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Frequently Asked Questions

Frequently Asked Questions

A Service Dog is a dog utilized to assist a person with a disability. Service Dogs vary in abilities from highly trained Seeing Eye Dogs, Seizure & Diabetic Alert to dogs who are trained to provide a calming effect for those suffering from panic, anxiety, depression or any number of conditions.

The benefit is that you demonstrate your knowledge of what a Service Dog is and that you have registered you dog as a Service Dog. Although you don’t have to this makes travel and entrance to establishments easier. Businesses are less likely to question or prevent your entrance when you display your dog’s ID and vest.

You are allowed to train your own animal. If your dog is to be used in a role then he must be well behaved when in public. Of course if your dog is to be a seizure alert then it would need specialized training from someone familiar with training for the tasks required.

A doctor’s note is not required. You do not need a diagnosis from a medical professional. It is helpful if you do have or can obtain that document as further support.

We usually ship within 24 hours of having received all of your information. We can also expedite shipping for you using USPS Priority mail. This is a common request among those planning to travel with their Service Dog on short notice.

Although you don’t have to, Providing/displaying a registered ID makes travel and entrance to establishments easier. Businesses are less likely to question or prevent your entrance when you display your dog’s ID and vest. The benefit is that you demonstrate your knowledge of what a Service Dog is and that you have registered you dog as a Service Dog and consider it important.

Your Service Dog must be well behaved, leashed or tethered when in a place of business and public places. Your dog should not be aggressive or easily excitable or easily startled. They should not bark and must be house broken. Business owners have the right to ask a patron with a poorly behaved dog to leave the premises. Designating your dog has a certain code of conduct that should be honored so that others will continue to benefit from this privilege.

If your dog is well behaved and competent to perform the tasks asked, then your dog will qualify as a Service Dog. There is no governmental authority testing the qualifications of Service Animals. Your efforts and diligence in registering your dog and acting responsibly are what designates your animal as a Service Dog.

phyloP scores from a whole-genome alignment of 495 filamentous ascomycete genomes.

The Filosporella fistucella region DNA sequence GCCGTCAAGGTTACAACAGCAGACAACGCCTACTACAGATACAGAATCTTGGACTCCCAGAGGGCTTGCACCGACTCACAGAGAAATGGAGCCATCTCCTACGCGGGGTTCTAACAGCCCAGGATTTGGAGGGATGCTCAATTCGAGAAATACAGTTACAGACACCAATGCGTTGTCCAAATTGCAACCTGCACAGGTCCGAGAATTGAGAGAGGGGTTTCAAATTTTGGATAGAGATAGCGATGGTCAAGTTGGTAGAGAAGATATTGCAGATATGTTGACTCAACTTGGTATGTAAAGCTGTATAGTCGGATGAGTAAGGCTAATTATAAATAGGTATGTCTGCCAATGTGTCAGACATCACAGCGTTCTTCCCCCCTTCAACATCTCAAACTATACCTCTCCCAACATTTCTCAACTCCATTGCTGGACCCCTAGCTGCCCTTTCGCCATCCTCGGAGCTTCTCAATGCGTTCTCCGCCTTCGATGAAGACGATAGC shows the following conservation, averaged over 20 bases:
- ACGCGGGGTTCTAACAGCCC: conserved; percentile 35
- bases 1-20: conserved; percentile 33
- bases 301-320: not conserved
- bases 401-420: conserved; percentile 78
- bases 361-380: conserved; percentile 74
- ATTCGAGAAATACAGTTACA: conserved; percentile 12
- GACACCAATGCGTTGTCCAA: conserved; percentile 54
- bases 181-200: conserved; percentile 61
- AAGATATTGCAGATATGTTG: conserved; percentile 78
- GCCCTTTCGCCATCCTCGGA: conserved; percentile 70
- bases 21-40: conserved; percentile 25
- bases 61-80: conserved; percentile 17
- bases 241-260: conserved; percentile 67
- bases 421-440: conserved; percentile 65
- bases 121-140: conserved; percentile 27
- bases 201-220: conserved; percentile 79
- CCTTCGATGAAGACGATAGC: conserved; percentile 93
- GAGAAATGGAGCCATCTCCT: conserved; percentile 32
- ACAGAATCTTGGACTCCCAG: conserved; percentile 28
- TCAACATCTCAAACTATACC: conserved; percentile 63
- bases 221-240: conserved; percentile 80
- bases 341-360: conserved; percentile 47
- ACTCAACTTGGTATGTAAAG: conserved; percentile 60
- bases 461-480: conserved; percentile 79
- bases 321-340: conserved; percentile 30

a) Under the ADA, State and local governments, businesses and non-profit organizations that serve the public generally must allow service animals to accompany people with disabilities in all areas of a facility where the public is normally allowed to go. Certain establishments such as hospitals may limit where dogs are permitted.
b) Allergies and fear of dogs are not valid reasons for denying access or refusing service to people using service animals. When a person who is allergic to dog dander and a person who uses a service dog must spend time in the same room or facility, for example in a school classroom or at a homeless shelter they both should be accommodated by assigning them to different locations within the room or different rooms in the facility.
c) A person with a disability cannot be asked to remove his service animal from the premises unless:

  • (1) The dog is out of control and the handler does not take effective action to control it or
  • (2) The dog is not housebroken.
When there is a legitimate reason to ask that a service animal be removed, staff must offer the person with the disability the opportunity to obtain goods or services without the animal’s presence.

a) Handlers name b) Dog’s name
c) Handler address
d) Dog photo
e) Email address (for electronic copies) We will assign a Service Dog registration number. If you have a previously assigned number that can also be substituted.

Yes, you can choose to have an electronic copy of your ID and certificate

If you are traveling abroad with your dog, you may need to provide health certificates, vaccinations etc. You may check with APHIS (Animal Pet Health Inspection Services) for additional services and information.

  • a) The AIR CARRIER ACCESS ACT prohibits airlines from discriminating against qualifying individuals. Additional information may be obtained at http://aairconsumer.ost.dot.gov
  • b) Airlines usually require health certificates. Certificates cab be obtained by Veterinary examination usually not more than (10) days prior to travel. Check with your air carrier for their requirements.

It really is a matter of preference. Service Dog is the most generally recognized and recommended covering all forms of assistance animals. Some prefer a more specific designation as Seizure Alert, Balance Support, Diabetic Alert, PTSD etc. Dogs whose sole function is to provide comfort or emotional support do not qualify as service animals under the ADA. Caution is advised using the designation Therapy Dog for that reason as it does not afford the same rights of access as Service Dogs under ADA guidelines.

When it is not obvious what service an animal provides, only limited inquiries are allowed.

Staff may ask two questions:

  • (1) Is the dog a service animal required because of a disability?
  • (2) What work or task has the dog been trained to perform?
They cannot ask about a person’s disability, cannot require medical documentation or require a special identification card or training documentation.Each country has its own requirements. Visit the ADA website at www.ADA.gov for additional information.

This is a common circumstance among landlords who do not typically allow pets. Providing you landlord with registration and documentation will help convince the landlord to allow your registered Service animal.

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